CHULA VISTA, Calif. — The interest in Maya Millete’s case has not waned since the Chula Vista mother last was seen in early January. Her disappearance has generated much attention and left loved ones eager for answers.
Recently, Chula Vista police announced an advocate from the Cold Case Foundation has been assigned to work as a liaison between Millete’s family and law enforcement.
“We really need to work within the realm of the police somehow,” victim advocate Josephine Wentzel said. “I think that most of the time it’s not so much distrust. It’s just the frustration of losing a loved one.”
It’s a relationship Wentzel knows all too well.
She is the mother of Krystal Mitchell, a woman found murdered in a San Diego apartment in 2016. The prime suspect, Mitchell’s boyfriend at the time, Raymond “RJ” McLeod, fled to South America and has yet to be found.
McLeod, a 37-year-old ex-Marine, was put on the U.S. Marshal’s 15 Most Wanted list with a reward offered of up to $50,000.
“I don’t know what I would be like if they didn’t find my daughter’s body and she was still out there,” Wentzel said. “I would probably dig up the whole San Diego County.”
Wentzel says she has not met Millete’s husband, Larry, but has been actively working with her sister, brother-in-law and other family members doing everything they can to further the search.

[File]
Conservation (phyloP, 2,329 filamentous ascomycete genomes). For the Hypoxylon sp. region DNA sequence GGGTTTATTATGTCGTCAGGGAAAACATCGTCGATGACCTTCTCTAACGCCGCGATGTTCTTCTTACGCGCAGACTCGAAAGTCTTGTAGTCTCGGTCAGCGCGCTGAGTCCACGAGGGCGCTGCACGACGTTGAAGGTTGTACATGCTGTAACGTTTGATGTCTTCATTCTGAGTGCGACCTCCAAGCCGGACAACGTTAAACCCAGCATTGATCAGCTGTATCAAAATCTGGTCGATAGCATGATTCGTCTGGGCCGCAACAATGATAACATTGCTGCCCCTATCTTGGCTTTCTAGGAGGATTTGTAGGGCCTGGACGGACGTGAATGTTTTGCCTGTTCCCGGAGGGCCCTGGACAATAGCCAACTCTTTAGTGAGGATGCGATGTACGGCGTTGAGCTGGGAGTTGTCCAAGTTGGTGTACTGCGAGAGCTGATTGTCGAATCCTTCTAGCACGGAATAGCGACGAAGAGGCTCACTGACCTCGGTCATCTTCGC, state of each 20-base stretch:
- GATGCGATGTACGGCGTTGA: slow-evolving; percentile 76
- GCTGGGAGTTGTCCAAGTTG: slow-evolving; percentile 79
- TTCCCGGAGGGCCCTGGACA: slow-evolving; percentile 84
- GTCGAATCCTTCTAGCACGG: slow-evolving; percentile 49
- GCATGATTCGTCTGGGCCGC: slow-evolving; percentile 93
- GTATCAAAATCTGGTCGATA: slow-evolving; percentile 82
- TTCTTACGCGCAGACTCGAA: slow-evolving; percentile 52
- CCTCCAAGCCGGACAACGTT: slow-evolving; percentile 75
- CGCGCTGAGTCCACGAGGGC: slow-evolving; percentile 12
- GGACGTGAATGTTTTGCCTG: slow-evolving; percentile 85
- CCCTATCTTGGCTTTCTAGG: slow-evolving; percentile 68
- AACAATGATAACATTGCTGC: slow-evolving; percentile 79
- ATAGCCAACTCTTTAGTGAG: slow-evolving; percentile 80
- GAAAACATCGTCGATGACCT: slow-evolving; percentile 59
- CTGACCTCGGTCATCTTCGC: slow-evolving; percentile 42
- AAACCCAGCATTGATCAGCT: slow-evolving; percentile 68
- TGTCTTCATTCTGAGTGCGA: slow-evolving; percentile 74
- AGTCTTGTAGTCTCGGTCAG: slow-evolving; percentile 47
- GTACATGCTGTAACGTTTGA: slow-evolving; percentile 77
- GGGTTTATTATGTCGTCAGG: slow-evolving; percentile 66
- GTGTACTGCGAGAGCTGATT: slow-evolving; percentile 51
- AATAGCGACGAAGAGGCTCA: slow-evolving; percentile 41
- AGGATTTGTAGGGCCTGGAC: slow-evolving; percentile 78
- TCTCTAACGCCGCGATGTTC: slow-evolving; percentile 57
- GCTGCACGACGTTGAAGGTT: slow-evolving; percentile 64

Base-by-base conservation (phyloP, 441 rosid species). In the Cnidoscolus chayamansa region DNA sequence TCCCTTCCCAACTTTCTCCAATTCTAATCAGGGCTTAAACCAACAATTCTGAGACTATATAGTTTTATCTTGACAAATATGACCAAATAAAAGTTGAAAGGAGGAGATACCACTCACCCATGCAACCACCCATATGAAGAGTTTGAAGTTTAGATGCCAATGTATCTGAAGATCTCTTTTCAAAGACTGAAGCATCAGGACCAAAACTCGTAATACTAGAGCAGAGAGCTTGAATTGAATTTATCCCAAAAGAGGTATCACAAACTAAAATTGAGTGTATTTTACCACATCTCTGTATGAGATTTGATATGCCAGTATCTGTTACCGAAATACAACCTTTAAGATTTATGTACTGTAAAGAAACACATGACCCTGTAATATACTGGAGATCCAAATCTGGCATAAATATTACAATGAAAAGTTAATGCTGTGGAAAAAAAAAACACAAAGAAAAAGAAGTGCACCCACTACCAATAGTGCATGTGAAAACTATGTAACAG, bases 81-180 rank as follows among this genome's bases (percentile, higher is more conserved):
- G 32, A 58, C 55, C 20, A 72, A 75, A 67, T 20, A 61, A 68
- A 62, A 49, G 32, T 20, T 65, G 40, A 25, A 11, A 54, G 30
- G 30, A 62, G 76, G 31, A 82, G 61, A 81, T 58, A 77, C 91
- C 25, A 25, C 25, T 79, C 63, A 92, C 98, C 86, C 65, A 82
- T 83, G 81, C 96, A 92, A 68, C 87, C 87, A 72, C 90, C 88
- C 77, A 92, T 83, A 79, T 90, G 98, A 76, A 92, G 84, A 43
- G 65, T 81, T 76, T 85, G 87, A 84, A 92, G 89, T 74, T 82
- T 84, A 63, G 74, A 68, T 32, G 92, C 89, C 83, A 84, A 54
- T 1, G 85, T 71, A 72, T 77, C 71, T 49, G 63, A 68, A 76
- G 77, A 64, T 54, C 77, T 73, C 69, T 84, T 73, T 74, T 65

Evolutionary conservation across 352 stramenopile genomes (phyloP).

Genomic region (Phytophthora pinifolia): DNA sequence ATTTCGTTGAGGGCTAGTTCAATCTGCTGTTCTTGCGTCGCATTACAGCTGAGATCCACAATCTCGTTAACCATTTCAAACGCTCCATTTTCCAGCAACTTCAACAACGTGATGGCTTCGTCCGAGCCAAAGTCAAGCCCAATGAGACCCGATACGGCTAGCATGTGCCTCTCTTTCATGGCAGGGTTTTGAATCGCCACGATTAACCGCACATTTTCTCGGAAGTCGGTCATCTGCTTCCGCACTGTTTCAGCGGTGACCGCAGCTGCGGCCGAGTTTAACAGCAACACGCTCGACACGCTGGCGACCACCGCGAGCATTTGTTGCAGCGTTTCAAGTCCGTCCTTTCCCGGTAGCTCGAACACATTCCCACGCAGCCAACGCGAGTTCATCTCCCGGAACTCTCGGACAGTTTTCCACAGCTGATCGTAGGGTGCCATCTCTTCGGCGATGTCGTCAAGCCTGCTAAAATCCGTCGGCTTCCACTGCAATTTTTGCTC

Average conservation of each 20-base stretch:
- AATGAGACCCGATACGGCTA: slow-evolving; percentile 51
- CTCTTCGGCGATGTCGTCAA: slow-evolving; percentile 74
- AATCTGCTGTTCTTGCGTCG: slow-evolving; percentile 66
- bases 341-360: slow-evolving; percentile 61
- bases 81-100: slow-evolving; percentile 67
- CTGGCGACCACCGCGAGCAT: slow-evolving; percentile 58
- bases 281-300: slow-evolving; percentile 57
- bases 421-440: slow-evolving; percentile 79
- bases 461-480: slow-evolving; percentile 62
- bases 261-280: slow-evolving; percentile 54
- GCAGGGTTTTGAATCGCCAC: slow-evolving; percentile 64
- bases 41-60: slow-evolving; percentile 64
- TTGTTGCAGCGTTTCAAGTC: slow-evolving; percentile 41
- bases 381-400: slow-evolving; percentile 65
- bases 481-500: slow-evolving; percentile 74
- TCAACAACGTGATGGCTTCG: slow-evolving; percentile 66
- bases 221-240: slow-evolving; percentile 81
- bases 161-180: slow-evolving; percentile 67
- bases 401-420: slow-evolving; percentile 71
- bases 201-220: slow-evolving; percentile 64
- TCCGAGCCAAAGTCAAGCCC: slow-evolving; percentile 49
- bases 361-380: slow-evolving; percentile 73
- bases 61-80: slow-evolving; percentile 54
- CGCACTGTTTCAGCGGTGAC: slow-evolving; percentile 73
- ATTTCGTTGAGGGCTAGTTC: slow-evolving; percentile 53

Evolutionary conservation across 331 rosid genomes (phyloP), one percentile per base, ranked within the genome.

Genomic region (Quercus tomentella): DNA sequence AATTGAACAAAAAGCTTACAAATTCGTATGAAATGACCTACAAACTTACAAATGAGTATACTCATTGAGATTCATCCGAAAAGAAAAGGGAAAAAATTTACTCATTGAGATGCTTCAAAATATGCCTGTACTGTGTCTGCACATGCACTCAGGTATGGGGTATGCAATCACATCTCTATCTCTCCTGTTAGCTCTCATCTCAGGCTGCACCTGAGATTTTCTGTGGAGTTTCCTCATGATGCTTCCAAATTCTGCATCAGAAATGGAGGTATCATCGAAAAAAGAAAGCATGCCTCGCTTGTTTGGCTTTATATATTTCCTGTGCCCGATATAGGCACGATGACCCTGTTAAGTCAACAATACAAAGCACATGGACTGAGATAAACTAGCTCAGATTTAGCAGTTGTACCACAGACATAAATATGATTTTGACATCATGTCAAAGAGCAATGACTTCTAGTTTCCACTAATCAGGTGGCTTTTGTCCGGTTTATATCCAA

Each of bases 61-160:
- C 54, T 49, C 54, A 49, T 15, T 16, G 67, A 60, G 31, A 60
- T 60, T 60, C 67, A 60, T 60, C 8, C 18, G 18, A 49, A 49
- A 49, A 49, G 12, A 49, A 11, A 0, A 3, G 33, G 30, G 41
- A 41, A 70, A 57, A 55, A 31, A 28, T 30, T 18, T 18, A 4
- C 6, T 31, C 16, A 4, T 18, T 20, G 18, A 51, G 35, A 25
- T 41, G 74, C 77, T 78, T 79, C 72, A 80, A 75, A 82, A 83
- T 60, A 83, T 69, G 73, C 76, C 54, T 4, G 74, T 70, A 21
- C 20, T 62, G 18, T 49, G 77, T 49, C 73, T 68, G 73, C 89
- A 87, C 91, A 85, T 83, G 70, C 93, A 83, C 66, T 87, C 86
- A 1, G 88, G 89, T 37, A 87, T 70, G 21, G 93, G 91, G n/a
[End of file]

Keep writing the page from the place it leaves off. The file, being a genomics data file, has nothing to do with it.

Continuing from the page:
“I’m really there for the case to assure that it’s processed properly,” she said, “that the family is getting what they need, that if they’re not communicating right now properly for whatever reason: frustration, anger, distrust whatever it is, that I would be able to facilitate that relationship.”
Wentzel is able to empathize with Millete’s family more than most would. From her experience and perspective, she believes authorities are exhausting every resource.
There are valid reasons why it may feel like loved ones and the public lack answers on the investigation, she said.
“Right now you have several agencies involved you can’t get any higher than what you’re at right now, you just can’t,” Wentzel said. “You’ve got FBI, NCIS, you’ve got this district attorney herself, she is personally involved in this.”
According to Wentzel, “you never want the suspect to know what you’re doing, you never want them to know what you’re finding. Evidence is critical to prosecute a case.”
While families of cases that appear to be going cold may feel in the dark, Wentzel says it’s a process.
“I am sure that they’re just waiting results that need to come back, warrants need to be served. It’s a long process,” she said. “You’re talking about trying to put somebody away for life.”